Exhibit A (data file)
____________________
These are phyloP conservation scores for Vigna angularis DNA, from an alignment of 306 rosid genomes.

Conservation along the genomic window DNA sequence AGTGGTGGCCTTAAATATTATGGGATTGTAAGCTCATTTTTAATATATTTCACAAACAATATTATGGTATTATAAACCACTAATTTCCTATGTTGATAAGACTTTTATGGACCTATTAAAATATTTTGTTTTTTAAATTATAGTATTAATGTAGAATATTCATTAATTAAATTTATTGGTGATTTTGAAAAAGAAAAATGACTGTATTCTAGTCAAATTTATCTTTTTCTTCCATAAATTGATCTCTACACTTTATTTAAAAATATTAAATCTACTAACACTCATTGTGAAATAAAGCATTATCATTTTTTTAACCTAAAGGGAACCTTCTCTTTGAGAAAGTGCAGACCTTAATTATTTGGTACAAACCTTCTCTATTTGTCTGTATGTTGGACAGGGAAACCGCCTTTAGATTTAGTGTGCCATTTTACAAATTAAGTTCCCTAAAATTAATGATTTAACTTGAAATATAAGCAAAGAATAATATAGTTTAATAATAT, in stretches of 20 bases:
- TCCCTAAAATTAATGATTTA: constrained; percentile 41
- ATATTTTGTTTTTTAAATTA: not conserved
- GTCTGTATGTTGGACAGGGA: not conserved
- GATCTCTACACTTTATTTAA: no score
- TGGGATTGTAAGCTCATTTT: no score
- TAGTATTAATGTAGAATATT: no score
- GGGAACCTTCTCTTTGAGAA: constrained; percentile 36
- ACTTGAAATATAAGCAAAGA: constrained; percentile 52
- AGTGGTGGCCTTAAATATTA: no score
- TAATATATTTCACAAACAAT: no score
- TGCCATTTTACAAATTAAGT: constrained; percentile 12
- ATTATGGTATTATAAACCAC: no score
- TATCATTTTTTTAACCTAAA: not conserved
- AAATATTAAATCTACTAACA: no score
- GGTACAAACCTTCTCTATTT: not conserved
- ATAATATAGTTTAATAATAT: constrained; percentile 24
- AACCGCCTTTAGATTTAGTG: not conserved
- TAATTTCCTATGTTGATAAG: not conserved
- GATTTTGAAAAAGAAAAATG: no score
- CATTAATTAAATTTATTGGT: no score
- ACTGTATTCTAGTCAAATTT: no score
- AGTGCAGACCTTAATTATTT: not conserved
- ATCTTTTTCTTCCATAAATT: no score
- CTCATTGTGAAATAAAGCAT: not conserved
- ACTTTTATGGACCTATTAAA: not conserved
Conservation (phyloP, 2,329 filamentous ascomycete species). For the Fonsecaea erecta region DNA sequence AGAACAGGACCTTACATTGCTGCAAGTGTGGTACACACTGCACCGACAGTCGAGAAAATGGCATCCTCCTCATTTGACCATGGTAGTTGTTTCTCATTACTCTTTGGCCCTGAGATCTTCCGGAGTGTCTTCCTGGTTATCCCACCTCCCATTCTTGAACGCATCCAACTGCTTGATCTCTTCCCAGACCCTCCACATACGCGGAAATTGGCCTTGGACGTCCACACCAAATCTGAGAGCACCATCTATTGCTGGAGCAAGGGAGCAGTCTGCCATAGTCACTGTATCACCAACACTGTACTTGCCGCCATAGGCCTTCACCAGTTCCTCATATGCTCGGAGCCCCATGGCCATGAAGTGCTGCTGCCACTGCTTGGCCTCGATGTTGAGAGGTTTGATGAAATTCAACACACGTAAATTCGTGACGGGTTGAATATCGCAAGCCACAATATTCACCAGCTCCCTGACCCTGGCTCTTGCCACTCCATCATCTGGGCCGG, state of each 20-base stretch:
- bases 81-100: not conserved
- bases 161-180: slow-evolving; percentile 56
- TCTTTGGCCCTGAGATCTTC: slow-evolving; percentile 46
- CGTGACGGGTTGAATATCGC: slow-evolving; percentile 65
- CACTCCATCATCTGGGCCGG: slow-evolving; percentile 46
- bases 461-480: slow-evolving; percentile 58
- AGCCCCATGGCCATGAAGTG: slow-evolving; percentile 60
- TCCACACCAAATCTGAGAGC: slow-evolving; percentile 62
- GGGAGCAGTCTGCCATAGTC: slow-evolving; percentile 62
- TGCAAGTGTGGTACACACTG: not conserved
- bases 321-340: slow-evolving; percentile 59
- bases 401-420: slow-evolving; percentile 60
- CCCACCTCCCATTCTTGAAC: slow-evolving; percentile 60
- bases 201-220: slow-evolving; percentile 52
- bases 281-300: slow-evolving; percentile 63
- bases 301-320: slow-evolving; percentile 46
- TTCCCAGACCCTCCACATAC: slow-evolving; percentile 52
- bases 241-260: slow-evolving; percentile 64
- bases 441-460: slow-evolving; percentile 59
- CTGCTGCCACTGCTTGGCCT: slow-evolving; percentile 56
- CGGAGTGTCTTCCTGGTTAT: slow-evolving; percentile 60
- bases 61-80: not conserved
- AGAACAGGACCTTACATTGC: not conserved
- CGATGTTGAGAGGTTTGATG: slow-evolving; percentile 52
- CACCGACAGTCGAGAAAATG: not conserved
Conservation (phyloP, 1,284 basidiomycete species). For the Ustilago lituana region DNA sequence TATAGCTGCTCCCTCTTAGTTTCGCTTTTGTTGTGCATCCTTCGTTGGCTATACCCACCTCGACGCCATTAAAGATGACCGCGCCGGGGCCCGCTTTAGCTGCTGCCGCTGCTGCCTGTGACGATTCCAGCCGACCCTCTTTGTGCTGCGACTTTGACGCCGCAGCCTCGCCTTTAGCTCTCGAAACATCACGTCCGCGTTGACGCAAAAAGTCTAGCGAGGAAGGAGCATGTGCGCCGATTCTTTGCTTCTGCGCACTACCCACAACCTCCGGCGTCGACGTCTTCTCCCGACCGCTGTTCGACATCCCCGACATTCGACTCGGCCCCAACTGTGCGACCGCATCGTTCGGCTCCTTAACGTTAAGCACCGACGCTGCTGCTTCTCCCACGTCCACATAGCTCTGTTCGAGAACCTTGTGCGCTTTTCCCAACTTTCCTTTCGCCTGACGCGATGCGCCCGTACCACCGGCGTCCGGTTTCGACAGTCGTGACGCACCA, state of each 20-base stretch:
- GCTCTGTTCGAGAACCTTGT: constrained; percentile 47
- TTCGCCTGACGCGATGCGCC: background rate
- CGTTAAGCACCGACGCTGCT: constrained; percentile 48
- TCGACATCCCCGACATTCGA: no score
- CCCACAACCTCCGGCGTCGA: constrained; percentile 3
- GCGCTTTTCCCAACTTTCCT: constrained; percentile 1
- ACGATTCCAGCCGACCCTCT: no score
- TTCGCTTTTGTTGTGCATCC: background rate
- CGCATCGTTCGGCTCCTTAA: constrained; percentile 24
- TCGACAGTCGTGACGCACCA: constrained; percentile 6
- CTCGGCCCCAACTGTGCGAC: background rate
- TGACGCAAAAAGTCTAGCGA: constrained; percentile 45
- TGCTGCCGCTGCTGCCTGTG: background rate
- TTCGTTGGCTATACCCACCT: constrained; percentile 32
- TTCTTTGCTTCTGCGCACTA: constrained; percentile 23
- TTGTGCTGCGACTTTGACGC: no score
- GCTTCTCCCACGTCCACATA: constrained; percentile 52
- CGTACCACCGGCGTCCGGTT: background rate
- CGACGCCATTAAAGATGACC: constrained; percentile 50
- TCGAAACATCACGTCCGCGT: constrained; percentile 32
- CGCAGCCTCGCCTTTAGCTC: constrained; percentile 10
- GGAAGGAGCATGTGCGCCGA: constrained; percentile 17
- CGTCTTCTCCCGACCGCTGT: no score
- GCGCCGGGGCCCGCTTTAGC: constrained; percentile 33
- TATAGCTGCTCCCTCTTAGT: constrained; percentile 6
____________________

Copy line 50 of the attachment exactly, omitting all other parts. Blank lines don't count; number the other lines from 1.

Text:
- bases 61-80: not conserved